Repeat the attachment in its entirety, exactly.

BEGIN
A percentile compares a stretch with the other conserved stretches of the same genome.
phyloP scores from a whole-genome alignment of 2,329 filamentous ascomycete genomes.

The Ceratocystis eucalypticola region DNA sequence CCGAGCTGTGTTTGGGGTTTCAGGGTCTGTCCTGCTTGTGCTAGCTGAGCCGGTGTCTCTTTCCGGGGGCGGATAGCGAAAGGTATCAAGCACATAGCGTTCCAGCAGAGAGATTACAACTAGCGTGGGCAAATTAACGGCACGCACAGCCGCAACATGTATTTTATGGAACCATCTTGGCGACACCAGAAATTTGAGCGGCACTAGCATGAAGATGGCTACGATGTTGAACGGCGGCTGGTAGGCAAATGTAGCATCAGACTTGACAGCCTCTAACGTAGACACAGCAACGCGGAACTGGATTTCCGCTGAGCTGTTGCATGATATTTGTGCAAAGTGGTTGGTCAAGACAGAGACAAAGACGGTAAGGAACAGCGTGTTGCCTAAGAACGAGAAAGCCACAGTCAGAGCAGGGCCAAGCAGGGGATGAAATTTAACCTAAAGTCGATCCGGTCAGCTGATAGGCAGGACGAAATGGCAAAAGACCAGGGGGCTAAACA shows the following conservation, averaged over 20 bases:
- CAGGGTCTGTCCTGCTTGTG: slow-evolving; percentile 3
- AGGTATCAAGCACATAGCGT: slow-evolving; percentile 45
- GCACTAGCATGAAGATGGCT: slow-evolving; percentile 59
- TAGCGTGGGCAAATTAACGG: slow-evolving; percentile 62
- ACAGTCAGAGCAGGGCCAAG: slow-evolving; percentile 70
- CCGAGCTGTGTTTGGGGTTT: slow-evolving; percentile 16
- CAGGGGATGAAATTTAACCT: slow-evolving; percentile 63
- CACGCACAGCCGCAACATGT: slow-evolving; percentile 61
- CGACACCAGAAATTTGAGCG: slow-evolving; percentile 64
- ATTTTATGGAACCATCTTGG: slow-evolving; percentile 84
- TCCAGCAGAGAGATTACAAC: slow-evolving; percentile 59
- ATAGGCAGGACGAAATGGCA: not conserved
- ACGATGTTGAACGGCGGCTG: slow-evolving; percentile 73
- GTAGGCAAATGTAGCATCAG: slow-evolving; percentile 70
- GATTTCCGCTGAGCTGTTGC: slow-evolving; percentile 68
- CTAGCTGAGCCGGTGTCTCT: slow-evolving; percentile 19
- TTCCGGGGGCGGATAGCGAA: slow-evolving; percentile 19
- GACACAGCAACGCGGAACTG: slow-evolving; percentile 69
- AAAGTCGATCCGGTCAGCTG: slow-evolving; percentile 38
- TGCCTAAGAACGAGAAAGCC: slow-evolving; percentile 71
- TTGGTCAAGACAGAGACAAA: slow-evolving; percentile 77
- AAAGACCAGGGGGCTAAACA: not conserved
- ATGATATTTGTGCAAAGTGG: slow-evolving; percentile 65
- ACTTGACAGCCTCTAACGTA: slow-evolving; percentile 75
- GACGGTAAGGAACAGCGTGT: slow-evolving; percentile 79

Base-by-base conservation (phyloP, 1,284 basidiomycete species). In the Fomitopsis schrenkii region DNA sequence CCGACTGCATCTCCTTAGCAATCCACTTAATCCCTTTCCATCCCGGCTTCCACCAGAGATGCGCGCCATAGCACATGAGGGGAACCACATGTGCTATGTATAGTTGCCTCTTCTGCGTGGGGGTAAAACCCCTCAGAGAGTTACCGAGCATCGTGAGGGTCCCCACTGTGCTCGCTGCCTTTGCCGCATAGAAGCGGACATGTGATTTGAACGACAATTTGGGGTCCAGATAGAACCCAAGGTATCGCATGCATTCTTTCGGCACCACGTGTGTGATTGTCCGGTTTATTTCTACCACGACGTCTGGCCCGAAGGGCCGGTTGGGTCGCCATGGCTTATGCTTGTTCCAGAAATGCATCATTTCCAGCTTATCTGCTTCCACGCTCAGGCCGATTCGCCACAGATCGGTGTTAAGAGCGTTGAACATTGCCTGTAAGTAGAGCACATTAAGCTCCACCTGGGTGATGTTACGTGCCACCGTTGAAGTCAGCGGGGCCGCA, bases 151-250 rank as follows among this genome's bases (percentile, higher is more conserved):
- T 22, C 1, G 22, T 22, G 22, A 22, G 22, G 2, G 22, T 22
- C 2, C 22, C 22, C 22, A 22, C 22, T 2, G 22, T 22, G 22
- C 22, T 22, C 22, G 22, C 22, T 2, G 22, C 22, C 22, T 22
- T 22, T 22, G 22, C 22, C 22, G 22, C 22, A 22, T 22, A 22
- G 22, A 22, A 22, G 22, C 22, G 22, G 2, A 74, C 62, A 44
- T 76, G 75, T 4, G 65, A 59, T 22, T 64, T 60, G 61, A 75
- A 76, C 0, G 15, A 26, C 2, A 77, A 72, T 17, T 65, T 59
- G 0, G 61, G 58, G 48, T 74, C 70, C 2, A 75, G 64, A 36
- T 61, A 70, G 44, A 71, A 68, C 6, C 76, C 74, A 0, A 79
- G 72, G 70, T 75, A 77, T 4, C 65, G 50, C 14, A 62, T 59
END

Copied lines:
A percentile compares a stretch with the other conserved stretches of the same genome.
phyloP scores from a whole-genome alignment of 2,329 filamentous ascomycete genomes.

The Ceratocystis eucalypticola region DNA sequence CCGAGCTGTGTTTGGGGTTTCAGGGTCTGTCCTGCTTGTGCTAGCTGAGCCGGTGTCTCTTTCCGGGGGCGGATAGCGAAAGGTATCAAGCACATAGCGTTCCAGCAGAGAGATTACAACTAGCGTGGGCAAATTAACGGCACGCACAGCCGCAACATGTATTTTATGGAACCATCTTGGCGACACCAGAAATTTGAGCGGCACTAGCATGAAGATGGCTACGATGTTGAACGGCGGCTGGTAGGCAAATGTAGCATCAGACTTGACAGCCTCTAACGTAGACACAGCAACGCGGAACTGGATTTCCGCTGAGCTGTTGCATGATATTTGTGCAAAGTGGTTGGTCAAGACAGAGACAAAGACGGTAAGGAACAGCGTGTTGCCTAAGAACGAGAAAGCCACAGTCAGAGCAGGGCCAAGCAGGGGATGAAATTTAACCTAAAGTCGATCCGGTCAGCTGATAGGCAGGACGAAATGGCAAAAGACCAGGGGGCTAAACA shows the following conservation, averaged over 20 bases:
- CAGGGTCTGTCCTGCTTGTG: slow-evolving; percentile 3
- AGGTATCAAGCACATAGCGT: slow-evolving; percentile 45
- GCACTAGCATGAAGATGGCT: slow-evolving; percentile 59
- TAGCGTGGGCAAATTAACGG: slow-evolving; percentile 62
- ACAGTCAGAGCAGGGCCAAG: slow-evolving; percentile 70
- CCGAGCTGTGTTTGGGGTTT: slow-evolving; percentile 16
- CAGGGGATGAAATTTAACCT: slow-evolving; percentile 63
- CACGCACAGCCGCAACATGT: slow-evolving; percentile 61
- CGACACCAGAAATTTGAGCG: slow-evolving; percentile 64
- ATTTTATGGAACCATCTTGG: slow-evolving; percentile 84
- TCCAGCAGAGAGATTACAAC: slow-evolving; percentile 59
- ATAGGCAGGACGAAATGGCA: not conserved
- ACGATGTTGAACGGCGGCTG: slow-evolving; percentile 73
- GTAGGCAAATGTAGCATCAG: slow-evolving; percentile 70
- GATTTCCGCTGAGCTGTTGC: slow-evolving; percentile 68
- CTAGCTGAGCCGGTGTCTCT: slow-evolving; percentile 19
- TTCCGGGGGCGGATAGCGAA: slow-evolving; percentile 19
- GACACAGCAACGCGGAACTG: slow-evolving; percentile 69
- AAAGTCGATCCGGTCAGCTG: slow-evolving; percentile 38
- TGCCTAAGAACGAGAAAGCC: slow-evolving; percentile 71
- TTGGTCAAGACAGAGACAAA: slow-evolving; percentile 77
- AAAGACCAGGGGGCTAAACA: not conserved
- ATGATATTTGTGCAAAGTGG: slow-evolving; percentile 65
- ACTTGACAGCCTCTAACGTA: slow-evolving; percentile 75
- GACGGTAAGGAACAGCGTGT: slow-evolving; percentile 79

Base-by-base conservation (phyloP, 1,284 basidiomycete species). In the Fomitopsis schrenkii region DNA sequence CCGACTGCATCTCCTTAGCAATCCACTTAATCCCTTTCCATCCCGGCTTCCACCAGAGATGCGCGCCATAGCACATGAGGGGAACCACATGTGCTATGTATAGTTGCCTCTTCTGCGTGGGGGTAAAACCCCTCAGAGAGTTACCGAGCATCGTGAGGGTCCCCACTGTGCTCGCTGCCTTTGCCGCATAGAAGCGGACATGTGATTTGAACGACAATTTGGGGTCCAGATAGAACCCAAGGTATCGCATGCATTCTTTCGGCACCACGTGTGTGATTGTCCGGTTTATTTCTACCACGACGTCTGGCCCGAAGGGCCGGTTGGGTCGCCATGGCTTATGCTTGTTCCAGAAATGCATCATTTCCAGCTTATCTGCTTCCACGCTCAGGCCGATTCGCCACAGATCGGTGTTAAGAGCGTTGAACATTGCCTGTAAGTAGAGCACATTAAGCTCCACCTGGGTGATGTTACGTGCCACCGTTGAAGTCAGCGGGGCCGCA, bases 151-250 rank as follows among this genome's bases (percentile, higher is more conserved):
- T 22, C 1, G 22, T 22, G 22, A 22, G 22, G 2, G 22, T 22
- C 2, C 22, C 22, C 22, A 22, C 22, T 2, G 22, T 22, G 22
- C 22, T 22, C 22, G 22, C 22, T 2, G 22, C 22, C 22, T 22
- T 22, T 22, G 22, C 22, C 22, G 22, C 22, A 22, T 22, A 22
- G 22, A 22, A 22, G 22, C 22, G 22, G 2, A 74, C 62, A 44
- T 76, G 75, T 4, G 65, A 59, T 22, T 64, T 60, G 61, A 75
- A 76, C 0, G 15, A 26, C 2, A 77, A 72, T 17, T 65, T 59
- G 0, G 61, G 58, G 48, T 74, C 70, C 2, A 75, G 64, A 36
- T 61, A 70, G 44, A 71, A 68, C 6, C 76, C 74, A 0, A 79
- G 72, G 70, T 75, A 77, T 4, C 65, G 50, C 14, A 62, T 59